Aerosmith’s Steven Tyler did not “get” Elvis Presley’s songs at first.He compared Elvis to an extraterrestrial. Tyler said he would hit Elvis in the face because he took credit that belong to Black artists.
Aerosmith’s Brad Whitford, Joey Kramer, Joe Perry, Steven Tyler, and Tom Hamilton | Jeff Kravitz/FilmMagic
Aerosmith’s Steven Tyler became familiar with Elvis Presley‘s songs at a young age. He considers the “Heartbreak Hotel” singer to be a “great man.” Despite this, Tyler also wishes he could hit him in the face.
Aerosmith’s Steven Tyler initially preferred 1 Chubby Checker song to Elvis Presley’s songs
In his 2011 book Does the Noise in My Head Bother You?: A Rock ‘n’ Roll Memoir, Tyler discussed his introduction to Elvis’ music. “Two months before my eighth birthday — Elvis!” he recalled. “‘Heartbreak Hotel,’ ‘Hound Dog.’ It was like getting bitten by a radioactive spider. Elvis … the Extraterrestrial.”
Despite this, Tyler wasn’t a huge fan at the time. “But it wasn’t Elvis who first turned me on to rock ‘n’ roll,” he said. “I was too young to quite get it. But four years later, Chubby Checker and Dimah the Incredible Diving Horse came roaring into my life.” Tyler revealed he was a huge fan of Checker’s hit “The Twist.”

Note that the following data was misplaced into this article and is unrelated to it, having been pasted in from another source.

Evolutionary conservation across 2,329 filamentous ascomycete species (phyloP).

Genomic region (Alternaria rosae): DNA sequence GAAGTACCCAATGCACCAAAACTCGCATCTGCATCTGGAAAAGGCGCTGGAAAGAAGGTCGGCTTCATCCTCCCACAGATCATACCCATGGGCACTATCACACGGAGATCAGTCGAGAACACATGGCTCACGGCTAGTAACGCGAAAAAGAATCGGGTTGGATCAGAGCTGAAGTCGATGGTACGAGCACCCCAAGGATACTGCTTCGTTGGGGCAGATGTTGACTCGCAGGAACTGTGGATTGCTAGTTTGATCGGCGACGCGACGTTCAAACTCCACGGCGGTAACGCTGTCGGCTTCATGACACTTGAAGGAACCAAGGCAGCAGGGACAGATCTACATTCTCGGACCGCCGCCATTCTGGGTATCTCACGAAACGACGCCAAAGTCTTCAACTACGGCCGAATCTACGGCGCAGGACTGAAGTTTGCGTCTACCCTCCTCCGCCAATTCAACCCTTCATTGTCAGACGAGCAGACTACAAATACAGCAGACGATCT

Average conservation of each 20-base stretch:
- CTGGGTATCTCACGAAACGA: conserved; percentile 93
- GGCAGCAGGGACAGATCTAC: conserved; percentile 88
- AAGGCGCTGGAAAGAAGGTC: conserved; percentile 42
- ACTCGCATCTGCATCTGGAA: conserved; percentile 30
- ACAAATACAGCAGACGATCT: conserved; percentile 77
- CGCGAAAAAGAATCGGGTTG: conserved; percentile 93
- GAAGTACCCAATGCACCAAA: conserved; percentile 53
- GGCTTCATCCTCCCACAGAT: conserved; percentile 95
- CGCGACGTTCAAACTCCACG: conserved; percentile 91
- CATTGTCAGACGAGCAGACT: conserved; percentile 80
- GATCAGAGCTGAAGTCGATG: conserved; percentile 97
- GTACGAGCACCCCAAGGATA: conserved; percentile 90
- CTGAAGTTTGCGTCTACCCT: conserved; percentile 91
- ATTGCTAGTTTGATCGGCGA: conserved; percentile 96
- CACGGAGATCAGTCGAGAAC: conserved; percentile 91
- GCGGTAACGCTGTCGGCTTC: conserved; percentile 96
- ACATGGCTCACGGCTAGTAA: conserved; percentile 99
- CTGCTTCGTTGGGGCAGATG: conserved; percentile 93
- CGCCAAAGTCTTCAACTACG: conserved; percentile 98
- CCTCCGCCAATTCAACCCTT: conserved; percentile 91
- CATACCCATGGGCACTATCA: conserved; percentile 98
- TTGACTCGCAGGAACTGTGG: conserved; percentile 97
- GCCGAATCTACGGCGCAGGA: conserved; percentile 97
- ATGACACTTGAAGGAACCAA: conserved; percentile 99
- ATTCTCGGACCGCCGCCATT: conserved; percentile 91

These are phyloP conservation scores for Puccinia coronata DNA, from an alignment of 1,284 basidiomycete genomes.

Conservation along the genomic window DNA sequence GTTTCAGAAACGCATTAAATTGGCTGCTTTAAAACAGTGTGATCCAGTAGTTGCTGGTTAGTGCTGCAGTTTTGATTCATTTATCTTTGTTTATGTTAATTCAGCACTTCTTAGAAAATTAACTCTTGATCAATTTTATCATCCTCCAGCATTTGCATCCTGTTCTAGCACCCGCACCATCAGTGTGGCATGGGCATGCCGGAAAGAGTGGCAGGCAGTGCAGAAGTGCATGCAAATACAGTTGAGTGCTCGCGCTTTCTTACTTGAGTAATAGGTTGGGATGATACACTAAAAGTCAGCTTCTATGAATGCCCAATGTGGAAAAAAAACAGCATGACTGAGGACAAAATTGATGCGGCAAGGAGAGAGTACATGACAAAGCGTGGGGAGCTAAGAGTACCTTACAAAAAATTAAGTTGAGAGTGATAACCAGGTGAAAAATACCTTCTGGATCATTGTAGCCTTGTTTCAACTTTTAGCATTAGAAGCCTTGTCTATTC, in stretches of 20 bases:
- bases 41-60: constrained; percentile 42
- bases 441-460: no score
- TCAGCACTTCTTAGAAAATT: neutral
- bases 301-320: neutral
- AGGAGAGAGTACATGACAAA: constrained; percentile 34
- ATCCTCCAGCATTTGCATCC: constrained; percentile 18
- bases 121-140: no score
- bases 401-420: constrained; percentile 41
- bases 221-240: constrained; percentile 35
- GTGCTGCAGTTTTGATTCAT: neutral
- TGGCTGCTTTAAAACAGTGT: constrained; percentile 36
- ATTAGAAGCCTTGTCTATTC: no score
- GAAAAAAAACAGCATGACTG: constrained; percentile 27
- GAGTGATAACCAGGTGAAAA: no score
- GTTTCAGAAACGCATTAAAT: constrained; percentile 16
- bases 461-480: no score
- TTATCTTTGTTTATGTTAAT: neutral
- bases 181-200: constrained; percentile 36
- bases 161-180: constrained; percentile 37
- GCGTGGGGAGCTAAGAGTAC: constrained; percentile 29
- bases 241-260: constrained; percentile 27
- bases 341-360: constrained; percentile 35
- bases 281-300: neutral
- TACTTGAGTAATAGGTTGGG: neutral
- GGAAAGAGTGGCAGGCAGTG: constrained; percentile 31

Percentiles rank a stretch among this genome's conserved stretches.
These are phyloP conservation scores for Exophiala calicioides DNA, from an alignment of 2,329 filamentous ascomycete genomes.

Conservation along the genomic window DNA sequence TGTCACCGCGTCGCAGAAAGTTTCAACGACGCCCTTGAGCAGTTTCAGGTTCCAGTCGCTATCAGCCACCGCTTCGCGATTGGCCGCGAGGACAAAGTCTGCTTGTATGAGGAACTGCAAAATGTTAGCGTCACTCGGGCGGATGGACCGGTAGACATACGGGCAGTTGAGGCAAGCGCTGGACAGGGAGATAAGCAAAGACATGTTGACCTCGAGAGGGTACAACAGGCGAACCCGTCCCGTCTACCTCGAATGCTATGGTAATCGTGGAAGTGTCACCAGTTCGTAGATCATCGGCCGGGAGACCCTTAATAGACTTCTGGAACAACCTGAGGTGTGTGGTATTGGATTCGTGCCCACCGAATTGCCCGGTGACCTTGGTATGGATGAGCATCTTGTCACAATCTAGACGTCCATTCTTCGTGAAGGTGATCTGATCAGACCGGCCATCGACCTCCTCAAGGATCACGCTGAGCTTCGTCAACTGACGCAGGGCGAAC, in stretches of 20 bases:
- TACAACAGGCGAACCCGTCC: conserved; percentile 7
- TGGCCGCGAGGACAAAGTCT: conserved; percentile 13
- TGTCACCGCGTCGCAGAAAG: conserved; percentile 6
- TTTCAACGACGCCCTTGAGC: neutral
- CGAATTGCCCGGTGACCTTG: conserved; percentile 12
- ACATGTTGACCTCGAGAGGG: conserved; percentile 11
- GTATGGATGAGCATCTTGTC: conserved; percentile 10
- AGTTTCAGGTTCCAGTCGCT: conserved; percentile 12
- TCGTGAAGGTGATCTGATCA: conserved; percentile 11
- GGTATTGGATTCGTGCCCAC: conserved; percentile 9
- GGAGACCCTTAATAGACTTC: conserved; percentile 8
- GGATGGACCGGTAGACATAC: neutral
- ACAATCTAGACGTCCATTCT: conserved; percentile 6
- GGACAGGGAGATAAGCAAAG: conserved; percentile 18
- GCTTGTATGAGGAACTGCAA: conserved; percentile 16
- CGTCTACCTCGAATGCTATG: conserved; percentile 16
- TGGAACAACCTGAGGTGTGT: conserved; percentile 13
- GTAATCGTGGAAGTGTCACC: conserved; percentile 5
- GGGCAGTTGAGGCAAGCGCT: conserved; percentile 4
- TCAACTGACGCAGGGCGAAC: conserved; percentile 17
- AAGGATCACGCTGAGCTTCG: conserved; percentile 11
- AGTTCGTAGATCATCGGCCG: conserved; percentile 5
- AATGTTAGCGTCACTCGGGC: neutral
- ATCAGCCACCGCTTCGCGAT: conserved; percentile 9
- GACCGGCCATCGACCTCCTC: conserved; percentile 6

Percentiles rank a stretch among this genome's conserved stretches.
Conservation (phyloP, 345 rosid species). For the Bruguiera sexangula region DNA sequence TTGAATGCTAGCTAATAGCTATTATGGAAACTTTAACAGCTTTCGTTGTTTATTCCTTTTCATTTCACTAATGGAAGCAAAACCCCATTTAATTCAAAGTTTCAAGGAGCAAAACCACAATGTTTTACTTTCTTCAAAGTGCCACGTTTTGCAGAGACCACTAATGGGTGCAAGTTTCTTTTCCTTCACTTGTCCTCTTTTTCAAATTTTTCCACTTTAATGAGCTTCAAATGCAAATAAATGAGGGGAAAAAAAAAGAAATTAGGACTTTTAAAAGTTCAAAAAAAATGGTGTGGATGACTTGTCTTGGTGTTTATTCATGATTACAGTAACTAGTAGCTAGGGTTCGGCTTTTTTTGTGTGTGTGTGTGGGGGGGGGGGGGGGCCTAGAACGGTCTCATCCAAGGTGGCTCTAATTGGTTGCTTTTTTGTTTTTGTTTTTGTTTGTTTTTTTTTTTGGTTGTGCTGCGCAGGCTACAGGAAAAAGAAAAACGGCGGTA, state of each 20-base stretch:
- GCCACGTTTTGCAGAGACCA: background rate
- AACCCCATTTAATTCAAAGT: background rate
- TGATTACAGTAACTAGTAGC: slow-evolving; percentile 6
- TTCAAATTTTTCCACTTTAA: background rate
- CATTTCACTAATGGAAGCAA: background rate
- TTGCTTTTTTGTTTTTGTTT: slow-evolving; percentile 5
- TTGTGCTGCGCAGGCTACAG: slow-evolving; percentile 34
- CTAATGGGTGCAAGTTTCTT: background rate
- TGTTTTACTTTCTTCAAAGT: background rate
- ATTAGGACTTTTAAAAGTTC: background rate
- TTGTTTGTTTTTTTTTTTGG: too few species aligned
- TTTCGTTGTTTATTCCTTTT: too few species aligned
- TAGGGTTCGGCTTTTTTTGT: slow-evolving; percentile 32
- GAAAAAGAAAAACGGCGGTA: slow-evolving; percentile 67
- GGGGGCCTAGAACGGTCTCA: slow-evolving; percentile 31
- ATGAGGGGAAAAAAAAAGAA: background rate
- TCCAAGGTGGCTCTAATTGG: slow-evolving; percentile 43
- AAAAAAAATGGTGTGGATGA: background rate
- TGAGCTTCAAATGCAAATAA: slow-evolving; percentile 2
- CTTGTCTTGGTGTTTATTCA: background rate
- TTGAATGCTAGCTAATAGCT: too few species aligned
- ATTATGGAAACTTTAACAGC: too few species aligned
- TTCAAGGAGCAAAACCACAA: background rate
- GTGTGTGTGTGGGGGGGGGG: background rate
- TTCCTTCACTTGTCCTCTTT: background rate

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Aerosmith’s Steven Tyler said he wasn’t sure if Elvis Presley ‘maliciously’ took undeserved credit
Tyler saw Elvis as an artist highly influenced by his predecessors. “Elvis got his sound from Sister Rosetta Tharpe (I dare you to YouTube her right now), Ernest Tubb, Bob Wills, and Roy Orbison,” he said. “And they, in turn, begat The Beatles and they begat The Stones and they begat Elton John, Marvin Gaye, Carole King, and … Aerosmith.” For context, Tharpe is often considered the architect of rock ‘n’ roll.
During a 2017 interview with The San Diego Union-Tribune, Tyler was asked if Elvis was a musical thief. “If I could sit down with Elvis, I’d smack him in the face for not giving credit to all those Black musicians,” he revealed. “For years I’ve been struggling with that. You know, he was a great man, but he maliciously — or maybe unconsciously — took all the credit.”
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How 2 recent movies have portrayed this ongoing controversy
The issue of Elvis and cultural appropriation continues to be a source of discussion in the media. The 2017 documentary The King uses the controversy as a way to explore the American experience.
Baz Luhrmann’s Elvis puts a positive spin on the situation. The movie portrays the “I Want You, I Need You, I Love You” singer as a man ahead of his time who drew the ire of white supremacists for taking inspiration from African-American music.
It will be interesting to see how future generations view Elvis in …read more
Source:: Showbiz Cheat Sheet.